Larger insurance agencies are much more optimistic about their industry’s future than smaller insurers, according to a new survey released mid-October, by a provider of cloud-based insurance software and services. In fact, 70 percent of large agencies said they are “very optimistic” about future growth compared to just 25 percent of small agencies. But there are opportunities to increase earnings potential.

The gap is driven by several factors, including increasing commoditization, an increase of direct-to-carrier purchases of personal insurance, and the fact that smaller agencies have limited their adoption of technology. The study, “How Independent P&C Insurance Agencies Are Thriving in Today’s Competitive Marketplace” was conducted by Vertafore, which provides cloud-based insurance software and services, in partnership with analyst firm Aite Group.

“Our primary goal for conducting this survey was to delve deeper into the current state of
the independent agency market and get a better understanding of what factors are driving
or inhibiting growth,” Todd Eyler, research director at Aite Group, said. “What we found is that the agencies who are thriving are those who recognize the profitability, scalability
and agility that technology can bring to the table. Findings from the survey can be used as
a playbook for agencies working to bridge the growth gap by finding profitable solutions
to counteract disruptive industry changes.”

Despite the gap, overall optimism is good, the study found. Ninety-four percent of agencies of all sizes say they expect moderate to aggressive growth in their businesses over the next three to five years, and that optimism comes from a decade of growth across the major lines of P&C insurance (except for the highly commoditized auto insurance sector). And as the economy continues to improve, sales are growing in commercial package, commercial property, and homeowners insurance products. Specifically, when asked how they feel about the future success of their agency, 70 percent of large agencies and 59 percent of midsize agencies said "very optimistic,” while 46 percent of small agencies said "somewhat optimistic," according to the study.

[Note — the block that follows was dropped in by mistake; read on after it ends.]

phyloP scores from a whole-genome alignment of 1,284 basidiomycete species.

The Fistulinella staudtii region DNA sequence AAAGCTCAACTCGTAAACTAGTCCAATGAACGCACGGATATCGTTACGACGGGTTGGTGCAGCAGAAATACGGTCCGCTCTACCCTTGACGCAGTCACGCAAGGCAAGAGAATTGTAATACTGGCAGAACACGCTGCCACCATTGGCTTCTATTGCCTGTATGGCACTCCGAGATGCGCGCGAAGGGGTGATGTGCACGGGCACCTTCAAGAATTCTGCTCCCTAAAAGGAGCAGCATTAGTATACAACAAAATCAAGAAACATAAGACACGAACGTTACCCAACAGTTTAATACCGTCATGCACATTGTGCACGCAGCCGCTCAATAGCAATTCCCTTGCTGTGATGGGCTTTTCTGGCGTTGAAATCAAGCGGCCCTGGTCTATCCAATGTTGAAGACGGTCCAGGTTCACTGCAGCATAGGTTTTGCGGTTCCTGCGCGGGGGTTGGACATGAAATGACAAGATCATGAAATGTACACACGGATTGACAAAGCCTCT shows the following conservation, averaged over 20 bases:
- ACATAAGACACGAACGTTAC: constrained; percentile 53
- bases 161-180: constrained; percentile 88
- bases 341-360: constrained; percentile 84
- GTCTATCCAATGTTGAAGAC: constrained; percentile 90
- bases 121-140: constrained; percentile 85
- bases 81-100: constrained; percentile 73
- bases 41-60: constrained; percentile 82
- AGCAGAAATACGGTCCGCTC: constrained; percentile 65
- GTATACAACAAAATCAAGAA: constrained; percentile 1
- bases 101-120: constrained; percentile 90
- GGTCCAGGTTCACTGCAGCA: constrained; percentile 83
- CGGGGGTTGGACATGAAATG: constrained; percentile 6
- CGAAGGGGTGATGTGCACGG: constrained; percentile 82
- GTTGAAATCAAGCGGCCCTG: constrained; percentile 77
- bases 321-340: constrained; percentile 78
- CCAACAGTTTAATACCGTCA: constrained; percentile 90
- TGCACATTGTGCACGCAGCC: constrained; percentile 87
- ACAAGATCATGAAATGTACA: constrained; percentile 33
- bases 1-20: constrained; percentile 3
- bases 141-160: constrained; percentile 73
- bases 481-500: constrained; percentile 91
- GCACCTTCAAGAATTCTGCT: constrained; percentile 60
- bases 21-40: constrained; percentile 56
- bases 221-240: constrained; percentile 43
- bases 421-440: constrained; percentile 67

The growing commoditization of personal auto insurance is a particular stress on smaller agencies (those with less than $1 million in revenue), where personal lines often account for 80 percent or more of their sales, according to the Vertafore and the Aite Group, but diversification is helping to offset the decrease in sales of personal insurance. According to the study, 44 percent of all agencies have diversified into new coverage and product types including, homeowners insurance, commercial lines, and emerging markets such as, cyber liability, identity theft protection, and worksite insurance products. Findings supporting this trend include:

• Large agencies typically have a higher percentage of commercial package and property insurance than small agencies.
• Homeowners insurance is helping drive growth in agencies of all sizes, and 58 percent of agencies of all sizes have experienced growth in homeowner’s insurance sales over the last 24 months, the study shows.
• Cyber liability insurance is emerging as a fast growth offering (among new product lines), with 50 percent of large agencies reporting an increase in sales for this type of coverage over the last 24 months.

Customer service initiatives and adoption of technology are also contributing to growth expectations. The study found that those agencies that invested in customer service efforts have had success, with better customer service (50 percent) and improved cross selling (49 percent). Forty-seven percent of agencies that have deployed advanced, technology-driven customer self-service capabilities on their websites—including chat, video conferencing, and mobile—reported fast growth, according to the study.

Large agencies are benefiting from new partnerships with carriers, which give them access to the carriers’ marketing and technology expertise. Almost two-thirds, or 63 percent, of large agencies have partnered with insurance companies to access their full range of marketing management tools, per the study. A little more than half, or 56 percent, have partnered to leverage predictive analytics capabilities and build more targeted prospect lists.

Smaller agencies are at risk, mainly because they are less likely to specialize their marketing efforts and offer advanced customer self-service capabilities, according to the study. Also, small agencies are less likely to have websites with video and other interactive tools and are significantly more likely to rely on personal lines insurance sales for the majority of their sales.

The online survey was conducted by Aite Group between August and September 2014, and included principals or producers from 194 independent U.S. P&C insurance agencies.

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